“Good News: Texas Could Bankrupt Planned Parenthood

From Donna Garner

[COMMENTS FROM DONNA GARNER:  A conservative U. S. District Judge in Amarillo, Texas (appointed by Trump) is set to rule on forcing Planned Parenthood to reimburse Texas for $10 Million of improper billing plus reimbursements, penalties, and fees. 

Step by step since 2011, Texas legislators, elected leaders, and many courageous pro-lifers have been dedicated to forcing Planned Parenthood and its affiliates into bankruptcy. 

This upcoming ruling by U.S. District Judge Matthew Kacsmaryk could put the “baby killers” and the “contraceptive pushers” out of business. Please pray.]


8.15.23 – Texas Tribune

“Even After Planned Parenthood Stopped Performing Abortions, Texas Trying To Shut It Down”

By Eleanor Klibanoff


Excerpts from this article:



Texas restricted and then banned abortion. The state removed Planned Parenthood affiliates from state-funded health programs and turned down federal dollars rather than allow Planned Parenthood to receive them. Planned Parenthood has been cut out of funding for cancer screenings, contraception, HIV prevention and sex education.


But now, the organization [Planned Parenthood] is facing a potentially existential threat from its longtime tormentor.


Last year, the state filed a federal lawsuit claiming Planned Parenthood improperly billed Medicaid for $10 million in payments during the period when the state was trying to remove the organization from the program.


Texas is seeking more than $1.8 billion in reimbursement, penalties and fees.


U.S. District Judge Matthew Kacsmaryk, a conservative who previously worked on anti-abortion cases as a religious liberty lawyer, will hear arguments from both sides today in Amarillo.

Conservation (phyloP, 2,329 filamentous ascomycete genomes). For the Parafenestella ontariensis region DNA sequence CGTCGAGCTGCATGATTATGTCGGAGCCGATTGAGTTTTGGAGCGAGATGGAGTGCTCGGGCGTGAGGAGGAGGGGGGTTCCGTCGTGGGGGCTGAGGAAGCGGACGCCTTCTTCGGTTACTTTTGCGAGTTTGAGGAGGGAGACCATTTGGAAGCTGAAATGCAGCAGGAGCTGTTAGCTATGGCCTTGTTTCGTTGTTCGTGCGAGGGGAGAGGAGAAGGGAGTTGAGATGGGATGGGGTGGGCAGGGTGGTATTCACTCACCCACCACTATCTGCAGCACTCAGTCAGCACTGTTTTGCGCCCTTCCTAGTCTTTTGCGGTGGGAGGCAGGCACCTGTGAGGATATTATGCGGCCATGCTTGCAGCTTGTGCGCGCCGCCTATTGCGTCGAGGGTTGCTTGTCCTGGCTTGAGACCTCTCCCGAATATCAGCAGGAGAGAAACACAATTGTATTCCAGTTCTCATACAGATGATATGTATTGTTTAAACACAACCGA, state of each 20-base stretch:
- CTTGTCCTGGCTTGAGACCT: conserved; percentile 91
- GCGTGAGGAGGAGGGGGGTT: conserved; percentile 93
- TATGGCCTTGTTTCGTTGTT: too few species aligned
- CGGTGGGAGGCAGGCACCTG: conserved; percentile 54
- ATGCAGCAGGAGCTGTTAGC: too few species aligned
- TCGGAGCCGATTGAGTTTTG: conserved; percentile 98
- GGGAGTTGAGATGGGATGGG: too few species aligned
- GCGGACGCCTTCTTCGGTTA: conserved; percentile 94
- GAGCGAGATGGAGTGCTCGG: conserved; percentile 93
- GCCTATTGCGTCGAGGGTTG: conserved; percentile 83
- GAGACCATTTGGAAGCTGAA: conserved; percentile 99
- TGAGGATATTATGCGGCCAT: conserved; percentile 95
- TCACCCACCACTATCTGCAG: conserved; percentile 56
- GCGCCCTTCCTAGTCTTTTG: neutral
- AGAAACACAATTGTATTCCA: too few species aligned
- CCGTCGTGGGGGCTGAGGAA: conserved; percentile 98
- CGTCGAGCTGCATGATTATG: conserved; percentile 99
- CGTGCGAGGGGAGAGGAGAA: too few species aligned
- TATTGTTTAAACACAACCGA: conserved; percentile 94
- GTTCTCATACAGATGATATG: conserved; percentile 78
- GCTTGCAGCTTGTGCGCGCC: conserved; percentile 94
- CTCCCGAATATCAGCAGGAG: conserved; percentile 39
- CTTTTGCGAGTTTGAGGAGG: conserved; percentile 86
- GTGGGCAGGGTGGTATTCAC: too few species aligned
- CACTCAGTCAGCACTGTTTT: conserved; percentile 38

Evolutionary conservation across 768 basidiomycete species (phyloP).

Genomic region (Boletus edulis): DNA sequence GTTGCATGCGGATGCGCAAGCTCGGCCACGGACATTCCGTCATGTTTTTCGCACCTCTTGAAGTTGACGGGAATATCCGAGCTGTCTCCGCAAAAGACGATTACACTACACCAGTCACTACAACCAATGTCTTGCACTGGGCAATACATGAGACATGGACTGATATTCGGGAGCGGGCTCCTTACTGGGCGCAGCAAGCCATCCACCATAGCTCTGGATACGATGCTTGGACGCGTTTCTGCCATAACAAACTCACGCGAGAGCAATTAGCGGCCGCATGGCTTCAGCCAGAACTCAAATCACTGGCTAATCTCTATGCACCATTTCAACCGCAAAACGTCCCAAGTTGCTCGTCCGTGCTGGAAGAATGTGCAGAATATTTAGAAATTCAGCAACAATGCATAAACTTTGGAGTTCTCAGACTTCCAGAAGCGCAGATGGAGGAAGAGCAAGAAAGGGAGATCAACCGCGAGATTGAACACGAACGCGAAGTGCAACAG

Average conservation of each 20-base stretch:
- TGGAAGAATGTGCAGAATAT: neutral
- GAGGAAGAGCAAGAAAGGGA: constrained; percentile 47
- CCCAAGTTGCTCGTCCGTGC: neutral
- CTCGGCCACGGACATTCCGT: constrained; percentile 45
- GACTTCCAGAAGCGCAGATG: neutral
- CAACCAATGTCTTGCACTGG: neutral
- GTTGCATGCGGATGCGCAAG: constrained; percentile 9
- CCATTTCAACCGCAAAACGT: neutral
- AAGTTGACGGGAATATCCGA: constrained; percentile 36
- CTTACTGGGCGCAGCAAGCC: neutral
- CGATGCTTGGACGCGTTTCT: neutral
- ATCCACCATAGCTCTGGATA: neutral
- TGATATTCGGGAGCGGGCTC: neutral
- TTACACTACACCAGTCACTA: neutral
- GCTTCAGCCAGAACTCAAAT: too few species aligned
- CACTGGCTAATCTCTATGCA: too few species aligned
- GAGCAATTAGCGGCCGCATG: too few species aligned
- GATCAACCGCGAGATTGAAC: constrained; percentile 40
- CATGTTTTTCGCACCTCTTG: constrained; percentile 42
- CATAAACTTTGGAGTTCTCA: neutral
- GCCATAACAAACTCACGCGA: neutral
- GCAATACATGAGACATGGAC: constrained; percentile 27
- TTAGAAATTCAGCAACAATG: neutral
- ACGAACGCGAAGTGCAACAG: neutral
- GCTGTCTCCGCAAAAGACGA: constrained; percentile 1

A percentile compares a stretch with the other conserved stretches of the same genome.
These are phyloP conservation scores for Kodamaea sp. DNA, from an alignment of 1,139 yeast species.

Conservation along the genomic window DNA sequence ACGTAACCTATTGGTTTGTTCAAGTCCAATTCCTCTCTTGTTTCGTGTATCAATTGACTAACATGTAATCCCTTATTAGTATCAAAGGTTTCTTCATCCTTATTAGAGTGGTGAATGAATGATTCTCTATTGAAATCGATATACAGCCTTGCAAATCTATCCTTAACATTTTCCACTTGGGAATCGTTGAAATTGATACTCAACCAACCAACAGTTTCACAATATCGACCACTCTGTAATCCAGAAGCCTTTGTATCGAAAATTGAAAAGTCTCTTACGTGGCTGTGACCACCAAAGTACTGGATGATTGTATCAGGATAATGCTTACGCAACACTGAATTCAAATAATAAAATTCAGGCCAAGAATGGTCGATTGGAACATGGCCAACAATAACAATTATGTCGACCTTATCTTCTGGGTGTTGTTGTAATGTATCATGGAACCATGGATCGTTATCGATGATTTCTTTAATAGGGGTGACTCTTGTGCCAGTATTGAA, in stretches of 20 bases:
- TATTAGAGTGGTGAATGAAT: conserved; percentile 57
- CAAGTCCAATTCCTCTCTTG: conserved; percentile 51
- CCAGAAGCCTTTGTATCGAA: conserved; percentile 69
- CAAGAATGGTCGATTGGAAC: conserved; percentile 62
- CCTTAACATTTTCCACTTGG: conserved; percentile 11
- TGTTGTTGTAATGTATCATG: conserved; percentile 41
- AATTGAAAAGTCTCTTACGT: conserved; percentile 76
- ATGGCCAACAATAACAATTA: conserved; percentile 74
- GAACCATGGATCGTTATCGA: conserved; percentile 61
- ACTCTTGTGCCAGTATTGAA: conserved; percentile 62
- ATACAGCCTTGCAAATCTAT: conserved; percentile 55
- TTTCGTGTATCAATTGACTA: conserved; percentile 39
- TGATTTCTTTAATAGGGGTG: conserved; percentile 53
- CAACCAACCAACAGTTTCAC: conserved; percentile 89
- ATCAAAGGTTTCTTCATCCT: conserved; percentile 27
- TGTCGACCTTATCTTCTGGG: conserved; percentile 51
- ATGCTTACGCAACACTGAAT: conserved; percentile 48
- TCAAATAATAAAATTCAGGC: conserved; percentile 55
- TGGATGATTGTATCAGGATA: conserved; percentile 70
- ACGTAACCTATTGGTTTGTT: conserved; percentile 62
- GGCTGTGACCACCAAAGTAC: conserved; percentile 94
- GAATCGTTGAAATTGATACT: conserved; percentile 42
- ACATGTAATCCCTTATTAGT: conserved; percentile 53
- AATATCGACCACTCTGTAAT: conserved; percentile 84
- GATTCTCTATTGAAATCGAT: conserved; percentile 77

At the dawn of the 2010s, a long-simmering tension between conservative states and Planned Parenthood reached a full boil.


…typically, state or federal funds can’t be used to fund abortion services, red states have had to find other ways to starve Planned Parenthood of its resources.


Texas…led the way. In 2011legislators eviscerated the state’s family planning budget from $111 million to $38 million and directed the remaining money to be distributed first to public agencies, like county health departments, and primary care centers. 


As a result of these funding cuts, 82 clinics — 25% of publicly funded clinics statewide — closed or stopped providing family planning services. Clinics that remained open scaled back their hours and services, especially when it came to more expensive and time-intensive contraception methods like IUDs, sterilization and vasectomies.


legislators tried to remove Planned Parenthood from the Women’s Health Program, another funding stream that helped low-income women access contraception. This program was primarily funded by the federal government, which paid $9 for every $1 that Texas kicked in.


…then, Texas did something no other state had tried yet: It walked away from about $30 million in annual federal funds rather than allow Planned Parenthood to continue to provide contraception to low-income women. In 2013, Texas launched its own women’s health program, relying entirely on state dollars.


…This was just the beginning: In 2015, legislators removed Planned Parenthood from the Breast and Cervical Cancer Services program



…Texas opened a new line of attack on Planned Parenthood. The impetus was videos secretly recorded by anti-abortion activists that claimed to show Planned Parenthood employees in California discussing the illegal sale of fetal remains.